I find it rather funny that I’m devoting an entire post to my writing process, as if it’s something radically new that will overturn the writing community. Unfortunately, I’m like most humans– I mimic the habits and processes of others to an embarrassing level. I happen to also be the equivalent of a swing dancer with ten feet. Every step of the way, I have to adjust to unforeseen circumstances, going back and repeating a step if I see a need. I have no doubt that my methods will change drastically, even in just the next few years. However, in the hopes that it will help someone, I offer the following *very easy* four-stage process, which is mostly the same for any prose project I attempt.
Stage One: Prewriting
Most of my ideas begin as a Freudian iceberg– a simple image, name, or scene with an entire plot lurking beneath the water. I know I’ll get more than that eventually, but I don’t rush. I let my subconscious ruminate while I go about my day. Maybe the next day I’ll find the right name for a character, or the setting that I feel will do justice as a climax point, while paying its respects to the theme.
For books, this prewriting stage can take up to a year. Yes, twelve months of swirling that idea around in the petri dish and hoping it’ll multiply into an ecosystem. During that time, I get a lock on the characters that I want, do any world-building required, and have figured out all the major plot events. Now I go ahead and fill in individual scenes between the milestones, giving a small summary of every scene and making sure to connect them with character goals and defeats.
Stage Two: Drafting
Now that I’ve laid a more than effective framework, I feel confident enough to jump in. Usually I have a few snippets here and there written somewhere, lines that jumped out at me, or ones I felt defined a character, but it isn’t until now that I allow the story to really flow from my fingers. I have a better sense of where it’s going, and I can still change it at any turn. Of course, the fact that I outline first makes me reluctant to make huge changes, as that’ll set off a whole chain of annoying dominoes all the way to the climax, but if it really needs done, I’ll change what I can here and there and save the rest of the clean-up for the revision stage.
As for writing the scenes themselves (and yes, I highly recommend writing by scene rather than by chapter), I prefer to do the unordinary: I write my scenes out of order. Considering my outlining process is stifling enough, I let myself hop back and forth from whatever scenes I want. On my latest draft, I worked on the first and last scenes simultaneously, trying to get them to mirror each other accurately. I was able to keep a large part of my enthusiasm, at the cost of tweaking what I’d written more frequently.
Because this drafting process can be grueling, I do everything in my power to speed things up despite my perfectionism. I look over my “Scene Bible” every time I finish a scene, to refresh myself on what I want to do with the next. I find character voice journals very helpful, and add to them as I write to get a sense of who I’m spending so much time with. One way or another, I find a way to piece everything together, so that it blends into some kind of tolerable mix.
Stage Three: Revising
Now that I’ve complied all of my scenes into a first draft and divvied them up into chapters, I take a step back. I ask the big questions, not hesitating to answer honestly, because I know those honest answers are going to sound a whole better from me than someone else. Is my character too reactive? Does he pursue his goals, and are those goals thwarted every scene? Is the plot engaging? Is the theme fitting? The questions go into eternity.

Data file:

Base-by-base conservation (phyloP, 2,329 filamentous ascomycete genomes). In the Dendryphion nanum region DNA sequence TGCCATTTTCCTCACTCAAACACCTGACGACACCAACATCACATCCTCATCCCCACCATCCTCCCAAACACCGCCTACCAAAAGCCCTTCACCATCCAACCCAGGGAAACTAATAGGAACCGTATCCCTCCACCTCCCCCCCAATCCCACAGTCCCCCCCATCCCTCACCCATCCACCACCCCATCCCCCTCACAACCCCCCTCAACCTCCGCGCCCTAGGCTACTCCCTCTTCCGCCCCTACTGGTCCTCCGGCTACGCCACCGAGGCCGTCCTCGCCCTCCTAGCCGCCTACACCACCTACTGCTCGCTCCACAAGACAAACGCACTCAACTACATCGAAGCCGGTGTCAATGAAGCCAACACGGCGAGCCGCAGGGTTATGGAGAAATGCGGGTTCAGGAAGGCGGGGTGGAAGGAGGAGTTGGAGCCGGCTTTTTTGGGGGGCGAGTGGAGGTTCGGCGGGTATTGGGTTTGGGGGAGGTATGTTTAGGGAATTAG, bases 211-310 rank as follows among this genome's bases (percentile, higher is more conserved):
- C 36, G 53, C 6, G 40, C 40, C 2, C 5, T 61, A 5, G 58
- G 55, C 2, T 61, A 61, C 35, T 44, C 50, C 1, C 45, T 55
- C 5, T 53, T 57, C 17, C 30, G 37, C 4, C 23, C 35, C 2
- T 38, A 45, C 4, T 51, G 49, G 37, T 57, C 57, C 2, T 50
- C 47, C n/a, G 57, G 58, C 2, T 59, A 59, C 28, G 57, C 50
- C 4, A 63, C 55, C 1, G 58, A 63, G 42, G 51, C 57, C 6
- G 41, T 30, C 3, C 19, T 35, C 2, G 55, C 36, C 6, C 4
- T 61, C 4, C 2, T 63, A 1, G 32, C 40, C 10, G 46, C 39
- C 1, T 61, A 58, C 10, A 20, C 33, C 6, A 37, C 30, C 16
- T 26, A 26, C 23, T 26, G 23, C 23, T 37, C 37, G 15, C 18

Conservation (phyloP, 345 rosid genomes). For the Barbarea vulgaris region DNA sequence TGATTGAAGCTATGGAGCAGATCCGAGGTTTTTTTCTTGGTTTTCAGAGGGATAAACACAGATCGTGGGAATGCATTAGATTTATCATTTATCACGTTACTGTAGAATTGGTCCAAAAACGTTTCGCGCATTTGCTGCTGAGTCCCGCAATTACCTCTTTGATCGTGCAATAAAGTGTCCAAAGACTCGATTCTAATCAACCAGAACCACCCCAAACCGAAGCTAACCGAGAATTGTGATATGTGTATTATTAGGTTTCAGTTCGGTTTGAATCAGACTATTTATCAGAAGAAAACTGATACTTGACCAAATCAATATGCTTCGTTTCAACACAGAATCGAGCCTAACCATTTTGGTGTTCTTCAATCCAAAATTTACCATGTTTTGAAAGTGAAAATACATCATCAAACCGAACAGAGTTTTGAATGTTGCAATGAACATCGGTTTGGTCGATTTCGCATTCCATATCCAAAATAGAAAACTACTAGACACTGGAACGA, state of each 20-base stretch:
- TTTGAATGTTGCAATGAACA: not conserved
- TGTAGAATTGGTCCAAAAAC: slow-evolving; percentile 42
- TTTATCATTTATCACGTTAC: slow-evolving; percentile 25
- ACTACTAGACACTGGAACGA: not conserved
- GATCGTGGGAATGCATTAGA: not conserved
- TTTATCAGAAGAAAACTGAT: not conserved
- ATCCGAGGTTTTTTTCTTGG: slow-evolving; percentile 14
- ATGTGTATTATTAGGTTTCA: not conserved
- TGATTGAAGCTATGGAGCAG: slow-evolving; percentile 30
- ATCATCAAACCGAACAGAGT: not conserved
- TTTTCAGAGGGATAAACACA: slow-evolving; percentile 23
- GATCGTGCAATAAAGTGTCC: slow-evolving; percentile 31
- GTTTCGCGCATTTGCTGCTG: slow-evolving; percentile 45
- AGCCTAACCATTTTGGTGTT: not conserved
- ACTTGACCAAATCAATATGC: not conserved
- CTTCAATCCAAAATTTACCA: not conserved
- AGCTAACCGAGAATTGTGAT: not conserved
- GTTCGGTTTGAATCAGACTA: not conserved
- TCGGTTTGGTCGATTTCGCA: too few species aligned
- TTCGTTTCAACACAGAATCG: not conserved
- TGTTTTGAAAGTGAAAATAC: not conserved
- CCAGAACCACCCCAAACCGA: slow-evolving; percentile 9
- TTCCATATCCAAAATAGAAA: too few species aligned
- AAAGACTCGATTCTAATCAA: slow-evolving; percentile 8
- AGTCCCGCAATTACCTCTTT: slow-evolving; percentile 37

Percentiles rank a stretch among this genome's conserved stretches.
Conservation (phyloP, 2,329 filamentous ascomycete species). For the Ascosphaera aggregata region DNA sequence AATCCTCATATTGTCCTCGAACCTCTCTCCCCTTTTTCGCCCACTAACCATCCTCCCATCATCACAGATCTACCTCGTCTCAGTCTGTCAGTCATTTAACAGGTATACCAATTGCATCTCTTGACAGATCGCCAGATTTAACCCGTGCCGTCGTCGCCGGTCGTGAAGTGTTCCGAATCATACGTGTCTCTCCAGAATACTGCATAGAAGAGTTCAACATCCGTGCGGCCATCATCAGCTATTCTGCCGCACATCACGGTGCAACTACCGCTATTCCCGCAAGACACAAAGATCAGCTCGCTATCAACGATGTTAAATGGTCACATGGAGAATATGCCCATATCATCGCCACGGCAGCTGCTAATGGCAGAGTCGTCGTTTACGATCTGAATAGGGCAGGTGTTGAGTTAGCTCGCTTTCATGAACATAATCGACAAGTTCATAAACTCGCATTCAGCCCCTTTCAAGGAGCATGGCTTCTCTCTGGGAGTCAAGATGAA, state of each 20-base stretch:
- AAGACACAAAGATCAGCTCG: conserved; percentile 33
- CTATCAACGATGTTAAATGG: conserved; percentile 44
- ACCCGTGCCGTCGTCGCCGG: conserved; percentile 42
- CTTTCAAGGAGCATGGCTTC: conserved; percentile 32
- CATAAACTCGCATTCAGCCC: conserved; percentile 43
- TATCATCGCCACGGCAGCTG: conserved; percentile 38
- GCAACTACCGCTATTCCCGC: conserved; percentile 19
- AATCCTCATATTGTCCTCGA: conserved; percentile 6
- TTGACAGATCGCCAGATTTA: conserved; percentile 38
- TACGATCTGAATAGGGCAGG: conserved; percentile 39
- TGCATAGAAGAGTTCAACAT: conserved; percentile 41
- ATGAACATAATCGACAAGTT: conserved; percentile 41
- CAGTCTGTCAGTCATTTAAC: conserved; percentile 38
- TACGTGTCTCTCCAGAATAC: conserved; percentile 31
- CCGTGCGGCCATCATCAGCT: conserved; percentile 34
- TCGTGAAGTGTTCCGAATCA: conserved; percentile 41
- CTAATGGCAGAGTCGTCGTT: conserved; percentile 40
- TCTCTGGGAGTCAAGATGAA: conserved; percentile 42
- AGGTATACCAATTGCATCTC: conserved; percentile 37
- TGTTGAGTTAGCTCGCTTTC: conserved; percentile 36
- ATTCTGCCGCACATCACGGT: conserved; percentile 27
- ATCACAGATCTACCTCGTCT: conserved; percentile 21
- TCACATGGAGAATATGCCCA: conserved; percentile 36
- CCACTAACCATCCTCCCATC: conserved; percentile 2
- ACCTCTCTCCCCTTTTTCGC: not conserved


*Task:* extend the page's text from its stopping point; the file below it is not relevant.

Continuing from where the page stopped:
So as to not be crushed by the sheer weight of my solitude any further, I send my first draft out to some family and close friends. Caution: results may vary. I am fortunate enough to have a family that is approving of my projects, but not approving enough to cast a blind eye over any mistakes. Once I apply all of the criticism that I want to (or feel like I should), I file it all back together into a second draft.
Stage Four: Editing
By this point, my projects have (hopefully) progressed to the point where I feel most of the main features are in order. I’m confident enough to push it into the pool of editors circling menacingly below– in fact, too confident at times. However, I must rein in and do the boring line edits anyway. No, your first, or second, or third draft will not be error free. Even champion spelling bee champs aren’t immune when you’re racing to follow your character’s addled ramblings at two in the morning. Only once the third draft is produced do I feel truly ready to pull my work out from under the microscope and show it to the world.
All in all, this process takes me about two years to complete. I try to revise one draft while prewriting another, and this helps considerably, as the slow germination process doesn’t require too much effort. I’m hoping that I’ll find some way past my flaws and cut this time further down, but right now I’m fine taking things slow. I’m still an amateur learning the craft, using trial and error. Given that I’ve completed this process a grand two times, I think I have some leeway.
At least, that’s what I tell myself.
i know this too well i feel like i was watched…lol i have been working on a story for 7 years now an just started writing it. do you ever get a professional editor to look at your work?
Wow! This is a detailed process. It is great that you know exactly what your process looks like. This will really give you an advantage in your writing. It will be more organized, self-aware, and clear. My process is more jumbled. It involves the same aspects (pre-writing, writing, editing) but never in a specific order. I’m much more free flowing but this can get me in trouble. Maybe I should try to be more regimented like you!